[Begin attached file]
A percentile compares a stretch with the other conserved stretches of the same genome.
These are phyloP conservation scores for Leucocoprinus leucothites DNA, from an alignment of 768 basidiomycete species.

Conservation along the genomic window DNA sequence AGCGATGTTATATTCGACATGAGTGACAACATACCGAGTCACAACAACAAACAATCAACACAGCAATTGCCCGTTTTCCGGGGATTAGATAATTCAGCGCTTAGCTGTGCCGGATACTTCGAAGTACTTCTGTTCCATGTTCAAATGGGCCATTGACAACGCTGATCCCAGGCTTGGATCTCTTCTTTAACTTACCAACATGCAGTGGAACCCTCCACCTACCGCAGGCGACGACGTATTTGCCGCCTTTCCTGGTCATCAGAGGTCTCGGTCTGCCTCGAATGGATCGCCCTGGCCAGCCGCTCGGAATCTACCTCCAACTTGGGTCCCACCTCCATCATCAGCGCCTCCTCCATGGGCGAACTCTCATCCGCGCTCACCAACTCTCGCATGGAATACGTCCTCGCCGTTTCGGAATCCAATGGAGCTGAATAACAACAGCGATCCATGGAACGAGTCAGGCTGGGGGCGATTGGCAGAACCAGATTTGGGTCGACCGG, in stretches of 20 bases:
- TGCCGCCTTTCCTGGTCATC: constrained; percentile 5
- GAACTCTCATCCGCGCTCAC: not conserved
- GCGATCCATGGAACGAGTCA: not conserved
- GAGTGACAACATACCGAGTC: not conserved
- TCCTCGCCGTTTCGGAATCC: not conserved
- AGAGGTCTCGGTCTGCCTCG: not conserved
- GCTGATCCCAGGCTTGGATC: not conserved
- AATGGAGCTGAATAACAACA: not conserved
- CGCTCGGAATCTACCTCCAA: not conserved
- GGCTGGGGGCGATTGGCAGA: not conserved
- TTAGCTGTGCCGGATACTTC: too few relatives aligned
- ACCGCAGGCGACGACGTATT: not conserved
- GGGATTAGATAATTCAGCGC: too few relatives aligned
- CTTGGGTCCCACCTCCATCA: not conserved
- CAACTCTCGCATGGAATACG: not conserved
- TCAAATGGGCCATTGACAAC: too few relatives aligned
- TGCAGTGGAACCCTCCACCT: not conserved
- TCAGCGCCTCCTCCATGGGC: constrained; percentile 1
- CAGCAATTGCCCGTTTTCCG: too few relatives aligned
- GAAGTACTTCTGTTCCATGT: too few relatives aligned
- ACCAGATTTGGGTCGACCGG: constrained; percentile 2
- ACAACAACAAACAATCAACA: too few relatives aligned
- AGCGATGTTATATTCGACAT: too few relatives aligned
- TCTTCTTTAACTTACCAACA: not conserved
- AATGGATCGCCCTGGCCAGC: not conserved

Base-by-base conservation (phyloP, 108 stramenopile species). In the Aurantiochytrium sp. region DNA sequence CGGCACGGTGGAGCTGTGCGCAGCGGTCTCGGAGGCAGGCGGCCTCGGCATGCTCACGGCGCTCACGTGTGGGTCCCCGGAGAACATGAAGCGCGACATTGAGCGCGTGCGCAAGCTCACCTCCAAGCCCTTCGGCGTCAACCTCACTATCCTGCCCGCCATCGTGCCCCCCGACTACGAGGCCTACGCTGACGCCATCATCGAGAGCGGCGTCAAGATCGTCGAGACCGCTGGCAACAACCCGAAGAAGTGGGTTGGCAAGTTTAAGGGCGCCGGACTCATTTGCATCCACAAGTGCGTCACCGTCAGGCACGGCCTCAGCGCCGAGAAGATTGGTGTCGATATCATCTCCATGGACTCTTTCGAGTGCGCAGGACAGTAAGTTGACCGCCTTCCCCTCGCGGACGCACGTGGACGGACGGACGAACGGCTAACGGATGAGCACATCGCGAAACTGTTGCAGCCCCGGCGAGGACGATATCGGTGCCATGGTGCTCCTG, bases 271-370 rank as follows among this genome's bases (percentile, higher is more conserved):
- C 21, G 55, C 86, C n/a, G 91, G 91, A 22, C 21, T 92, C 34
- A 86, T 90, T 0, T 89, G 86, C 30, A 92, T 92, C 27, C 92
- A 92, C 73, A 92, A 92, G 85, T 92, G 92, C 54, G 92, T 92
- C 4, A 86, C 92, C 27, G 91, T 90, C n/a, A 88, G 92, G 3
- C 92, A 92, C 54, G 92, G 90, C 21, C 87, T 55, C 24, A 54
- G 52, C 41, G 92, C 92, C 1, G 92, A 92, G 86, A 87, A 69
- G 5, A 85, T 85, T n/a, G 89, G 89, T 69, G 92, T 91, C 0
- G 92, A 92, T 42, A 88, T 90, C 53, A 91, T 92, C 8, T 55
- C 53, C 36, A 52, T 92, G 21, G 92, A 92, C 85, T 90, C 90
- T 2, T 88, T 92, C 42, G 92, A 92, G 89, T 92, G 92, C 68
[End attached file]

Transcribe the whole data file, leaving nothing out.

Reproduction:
A percentile compares a stretch with the other conserved stretches of the same genome.
These are phyloP conservation scores for Leucocoprinus leucothites DNA, from an alignment of 768 basidiomycete species.

Conservation along the genomic window DNA sequence AGCGATGTTATATTCGACATGAGTGACAACATACCGAGTCACAACAACAAACAATCAACACAGCAATTGCCCGTTTTCCGGGGATTAGATAATTCAGCGCTTAGCTGTGCCGGATACTTCGAAGTACTTCTGTTCCATGTTCAAATGGGCCATTGACAACGCTGATCCCAGGCTTGGATCTCTTCTTTAACTTACCAACATGCAGTGGAACCCTCCACCTACCGCAGGCGACGACGTATTTGCCGCCTTTCCTGGTCATCAGAGGTCTCGGTCTGCCTCGAATGGATCGCCCTGGCCAGCCGCTCGGAATCTACCTCCAACTTGGGTCCCACCTCCATCATCAGCGCCTCCTCCATGGGCGAACTCTCATCCGCGCTCACCAACTCTCGCATGGAATACGTCCTCGCCGTTTCGGAATCCAATGGAGCTGAATAACAACAGCGATCCATGGAACGAGTCAGGCTGGGGGCGATTGGCAGAACCAGATTTGGGTCGACCGG, in stretches of 20 bases:
- TGCCGCCTTTCCTGGTCATC: constrained; percentile 5
- GAACTCTCATCCGCGCTCAC: not conserved
- GCGATCCATGGAACGAGTCA: not conserved
- GAGTGACAACATACCGAGTC: not conserved
- TCCTCGCCGTTTCGGAATCC: not conserved
- AGAGGTCTCGGTCTGCCTCG: not conserved
- GCTGATCCCAGGCTTGGATC: not conserved
- AATGGAGCTGAATAACAACA: not conserved
- CGCTCGGAATCTACCTCCAA: not conserved
- GGCTGGGGGCGATTGGCAGA: not conserved
- TTAGCTGTGCCGGATACTTC: too few relatives aligned
- ACCGCAGGCGACGACGTATT: not conserved
- GGGATTAGATAATTCAGCGC: too few relatives aligned
- CTTGGGTCCCACCTCCATCA: not conserved
- CAACTCTCGCATGGAATACG: not conserved
- TCAAATGGGCCATTGACAAC: too few relatives aligned
- TGCAGTGGAACCCTCCACCT: not conserved
- TCAGCGCCTCCTCCATGGGC: constrained; percentile 1
- CAGCAATTGCCCGTTTTCCG: too few relatives aligned
- GAAGTACTTCTGTTCCATGT: too few relatives aligned
- ACCAGATTTGGGTCGACCGG: constrained; percentile 2
- ACAACAACAAACAATCAACA: too few relatives aligned
- AGCGATGTTATATTCGACAT: too few relatives aligned
- TCTTCTTTAACTTACCAACA: not conserved
- AATGGATCGCCCTGGCCAGC: not conserved

Base-by-base conservation (phyloP, 108 stramenopile species). In the Aurantiochytrium sp. region DNA sequence CGGCACGGTGGAGCTGTGCGCAGCGGTCTCGGAGGCAGGCGGCCTCGGCATGCTCACGGCGCTCACGTGTGGGTCCCCGGAGAACATGAAGCGCGACATTGAGCGCGTGCGCAAGCTCACCTCCAAGCCCTTCGGCGTCAACCTCACTATCCTGCCCGCCATCGTGCCCCCCGACTACGAGGCCTACGCTGACGCCATCATCGAGAGCGGCGTCAAGATCGTCGAGACCGCTGGCAACAACCCGAAGAAGTGGGTTGGCAAGTTTAAGGGCGCCGGACTCATTTGCATCCACAAGTGCGTCACCGTCAGGCACGGCCTCAGCGCCGAGAAGATTGGTGTCGATATCATCTCCATGGACTCTTTCGAGTGCGCAGGACAGTAAGTTGACCGCCTTCCCCTCGCGGACGCACGTGGACGGACGGACGAACGGCTAACGGATGAGCACATCGCGAAACTGTTGCAGCCCCGGCGAGGACGATATCGGTGCCATGGTGCTCCTG, bases 271-370 rank as follows among this genome's bases (percentile, higher is more conserved):
- C 21, G 55, C 86, C n/a, G 91, G 91, A 22, C 21, T 92, C 34
- A 86, T 90, T 0, T 89, G 86, C 30, A 92, T 92, C 27, C 92
- A 92, C 73, A 92, A 92, G 85, T 92, G 92, C 54, G 92, T 92
- C 4, A 86, C 92, C 27, G 91, T 90, C n/a, A 88, G 92, G 3
- C 92, A 92, C 54, G 92, G 90, C 21, C 87, T 55, C 24, A 54
- G 52, C 41, G 92, C 92, C 1, G 92, A 92, G 86, A 87, A 69
- G 5, A 85, T 85, T n/a, G 89, G 89, T 69, G 92, T 91, C 0
- G 92, A 92, T 42, A 88, T 90, C 53, A 91, T 92, C 8, T 55
- C 53, C 36, A 52, T 92, G 21, G 92, A 92, C 85, T 90, C 90
- T 2, T 88, T 92, C 42, G 92, A 92, G 89, T 92, G 92, C 68